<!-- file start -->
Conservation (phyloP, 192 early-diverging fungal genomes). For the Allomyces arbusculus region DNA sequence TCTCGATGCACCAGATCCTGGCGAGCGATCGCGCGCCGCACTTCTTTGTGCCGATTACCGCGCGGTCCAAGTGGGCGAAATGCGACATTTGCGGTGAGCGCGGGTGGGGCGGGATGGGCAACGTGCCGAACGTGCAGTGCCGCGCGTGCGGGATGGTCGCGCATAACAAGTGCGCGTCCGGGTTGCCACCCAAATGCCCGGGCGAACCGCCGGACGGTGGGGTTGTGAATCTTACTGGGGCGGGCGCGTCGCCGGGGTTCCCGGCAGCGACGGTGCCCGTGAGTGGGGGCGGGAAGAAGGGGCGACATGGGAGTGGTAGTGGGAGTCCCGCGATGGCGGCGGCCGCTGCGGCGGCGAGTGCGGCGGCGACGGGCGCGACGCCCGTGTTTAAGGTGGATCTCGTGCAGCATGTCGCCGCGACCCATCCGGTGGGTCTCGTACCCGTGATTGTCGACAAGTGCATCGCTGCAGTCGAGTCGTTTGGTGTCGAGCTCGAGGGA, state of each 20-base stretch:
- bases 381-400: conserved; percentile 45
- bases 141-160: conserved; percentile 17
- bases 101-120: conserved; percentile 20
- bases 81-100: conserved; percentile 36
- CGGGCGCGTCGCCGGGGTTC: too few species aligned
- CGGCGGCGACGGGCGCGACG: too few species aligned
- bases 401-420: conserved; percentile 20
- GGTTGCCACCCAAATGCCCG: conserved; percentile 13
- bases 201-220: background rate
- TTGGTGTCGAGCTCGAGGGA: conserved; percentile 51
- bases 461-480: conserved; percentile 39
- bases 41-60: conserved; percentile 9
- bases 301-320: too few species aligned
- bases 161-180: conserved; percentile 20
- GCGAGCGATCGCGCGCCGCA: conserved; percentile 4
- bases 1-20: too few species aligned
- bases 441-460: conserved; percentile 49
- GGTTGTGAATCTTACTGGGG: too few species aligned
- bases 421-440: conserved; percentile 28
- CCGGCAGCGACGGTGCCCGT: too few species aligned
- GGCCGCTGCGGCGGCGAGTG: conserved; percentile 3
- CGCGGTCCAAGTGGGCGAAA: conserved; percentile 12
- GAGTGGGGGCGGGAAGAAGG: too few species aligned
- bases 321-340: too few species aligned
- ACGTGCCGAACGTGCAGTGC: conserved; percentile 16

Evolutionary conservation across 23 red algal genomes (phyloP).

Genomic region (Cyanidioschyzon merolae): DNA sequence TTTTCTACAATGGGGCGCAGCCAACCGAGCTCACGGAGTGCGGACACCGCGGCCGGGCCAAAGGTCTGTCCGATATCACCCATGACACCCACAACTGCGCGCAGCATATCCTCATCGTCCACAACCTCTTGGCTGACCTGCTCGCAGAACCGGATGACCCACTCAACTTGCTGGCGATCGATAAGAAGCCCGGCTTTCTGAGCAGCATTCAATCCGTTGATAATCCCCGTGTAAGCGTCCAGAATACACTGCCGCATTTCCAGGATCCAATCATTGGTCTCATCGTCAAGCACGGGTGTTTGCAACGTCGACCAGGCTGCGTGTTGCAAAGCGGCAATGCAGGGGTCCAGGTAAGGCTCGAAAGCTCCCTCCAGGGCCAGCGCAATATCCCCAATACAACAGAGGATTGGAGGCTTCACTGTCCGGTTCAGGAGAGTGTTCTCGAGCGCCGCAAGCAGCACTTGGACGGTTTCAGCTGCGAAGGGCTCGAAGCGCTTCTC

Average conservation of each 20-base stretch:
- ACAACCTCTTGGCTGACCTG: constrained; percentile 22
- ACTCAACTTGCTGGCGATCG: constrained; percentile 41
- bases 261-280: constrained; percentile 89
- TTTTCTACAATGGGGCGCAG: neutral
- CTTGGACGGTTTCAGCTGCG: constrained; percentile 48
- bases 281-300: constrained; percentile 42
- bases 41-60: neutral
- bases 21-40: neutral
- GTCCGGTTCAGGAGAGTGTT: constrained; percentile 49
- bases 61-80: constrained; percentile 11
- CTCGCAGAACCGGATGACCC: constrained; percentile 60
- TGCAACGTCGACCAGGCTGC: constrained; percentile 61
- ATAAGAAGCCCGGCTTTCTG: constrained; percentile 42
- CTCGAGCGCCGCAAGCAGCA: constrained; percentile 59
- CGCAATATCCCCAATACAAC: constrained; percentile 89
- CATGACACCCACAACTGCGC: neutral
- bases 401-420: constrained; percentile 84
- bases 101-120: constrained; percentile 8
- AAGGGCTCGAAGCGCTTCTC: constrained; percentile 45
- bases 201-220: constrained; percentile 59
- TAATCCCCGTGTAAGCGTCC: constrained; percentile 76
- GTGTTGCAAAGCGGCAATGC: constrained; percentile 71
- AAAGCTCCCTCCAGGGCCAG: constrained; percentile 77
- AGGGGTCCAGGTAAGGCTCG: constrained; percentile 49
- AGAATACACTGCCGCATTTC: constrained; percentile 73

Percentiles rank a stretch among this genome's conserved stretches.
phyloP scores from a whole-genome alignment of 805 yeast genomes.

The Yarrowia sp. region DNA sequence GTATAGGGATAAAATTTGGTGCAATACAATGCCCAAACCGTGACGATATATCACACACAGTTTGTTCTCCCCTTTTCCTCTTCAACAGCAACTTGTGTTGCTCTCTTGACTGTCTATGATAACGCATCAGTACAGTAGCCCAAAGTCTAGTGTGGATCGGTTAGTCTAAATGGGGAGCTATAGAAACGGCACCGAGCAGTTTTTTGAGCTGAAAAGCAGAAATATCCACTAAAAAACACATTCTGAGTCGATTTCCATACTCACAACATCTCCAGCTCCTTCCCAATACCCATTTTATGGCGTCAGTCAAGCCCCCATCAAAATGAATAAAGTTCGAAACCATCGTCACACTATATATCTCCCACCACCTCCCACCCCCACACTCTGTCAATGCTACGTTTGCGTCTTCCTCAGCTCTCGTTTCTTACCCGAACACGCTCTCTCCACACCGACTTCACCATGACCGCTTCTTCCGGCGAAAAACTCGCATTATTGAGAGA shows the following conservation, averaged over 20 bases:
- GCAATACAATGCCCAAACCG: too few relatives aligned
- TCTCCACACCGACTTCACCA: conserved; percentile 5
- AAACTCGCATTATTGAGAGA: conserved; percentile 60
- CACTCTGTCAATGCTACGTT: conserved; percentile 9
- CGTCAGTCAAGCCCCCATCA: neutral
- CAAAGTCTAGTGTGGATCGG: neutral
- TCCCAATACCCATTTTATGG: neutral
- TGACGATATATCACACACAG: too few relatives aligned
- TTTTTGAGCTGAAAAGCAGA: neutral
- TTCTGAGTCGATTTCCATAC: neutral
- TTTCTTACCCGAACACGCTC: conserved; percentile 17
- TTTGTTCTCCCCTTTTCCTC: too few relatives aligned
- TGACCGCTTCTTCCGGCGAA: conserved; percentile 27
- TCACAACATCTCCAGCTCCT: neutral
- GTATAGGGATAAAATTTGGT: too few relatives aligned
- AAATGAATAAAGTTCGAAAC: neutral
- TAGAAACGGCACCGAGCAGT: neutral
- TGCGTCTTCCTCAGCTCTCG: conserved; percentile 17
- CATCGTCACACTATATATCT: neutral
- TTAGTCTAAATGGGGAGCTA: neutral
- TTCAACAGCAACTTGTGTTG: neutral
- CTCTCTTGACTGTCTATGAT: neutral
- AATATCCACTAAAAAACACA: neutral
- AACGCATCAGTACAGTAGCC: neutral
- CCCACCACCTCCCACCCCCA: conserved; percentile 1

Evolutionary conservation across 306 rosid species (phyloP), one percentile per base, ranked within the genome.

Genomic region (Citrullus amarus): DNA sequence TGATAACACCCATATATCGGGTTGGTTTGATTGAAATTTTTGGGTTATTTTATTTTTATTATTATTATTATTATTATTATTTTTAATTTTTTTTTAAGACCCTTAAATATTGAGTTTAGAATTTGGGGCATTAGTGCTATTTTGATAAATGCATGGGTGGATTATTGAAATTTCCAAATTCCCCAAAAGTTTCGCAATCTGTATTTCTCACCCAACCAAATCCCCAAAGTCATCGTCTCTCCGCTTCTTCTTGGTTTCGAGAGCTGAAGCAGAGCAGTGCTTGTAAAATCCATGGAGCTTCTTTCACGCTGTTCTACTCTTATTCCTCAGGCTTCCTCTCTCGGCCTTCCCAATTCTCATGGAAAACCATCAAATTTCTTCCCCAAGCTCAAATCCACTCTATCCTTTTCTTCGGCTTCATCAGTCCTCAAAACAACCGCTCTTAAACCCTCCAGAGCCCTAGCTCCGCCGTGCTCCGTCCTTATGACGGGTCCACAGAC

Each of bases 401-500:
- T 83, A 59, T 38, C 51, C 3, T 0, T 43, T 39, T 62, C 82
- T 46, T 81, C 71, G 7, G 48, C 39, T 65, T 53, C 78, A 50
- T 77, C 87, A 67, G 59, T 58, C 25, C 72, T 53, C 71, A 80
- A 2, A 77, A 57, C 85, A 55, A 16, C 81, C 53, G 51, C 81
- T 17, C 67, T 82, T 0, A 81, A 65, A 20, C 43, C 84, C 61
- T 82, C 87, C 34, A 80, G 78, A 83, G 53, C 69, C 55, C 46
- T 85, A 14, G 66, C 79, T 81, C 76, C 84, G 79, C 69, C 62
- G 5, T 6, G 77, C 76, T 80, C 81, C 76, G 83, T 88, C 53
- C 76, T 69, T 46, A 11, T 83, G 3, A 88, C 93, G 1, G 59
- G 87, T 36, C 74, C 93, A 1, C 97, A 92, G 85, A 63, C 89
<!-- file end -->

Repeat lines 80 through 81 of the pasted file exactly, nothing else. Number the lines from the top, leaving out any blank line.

- AATATCCACTAAAAAACACA: neutral
- AACGCATCAGTACAGTAGCC: neutral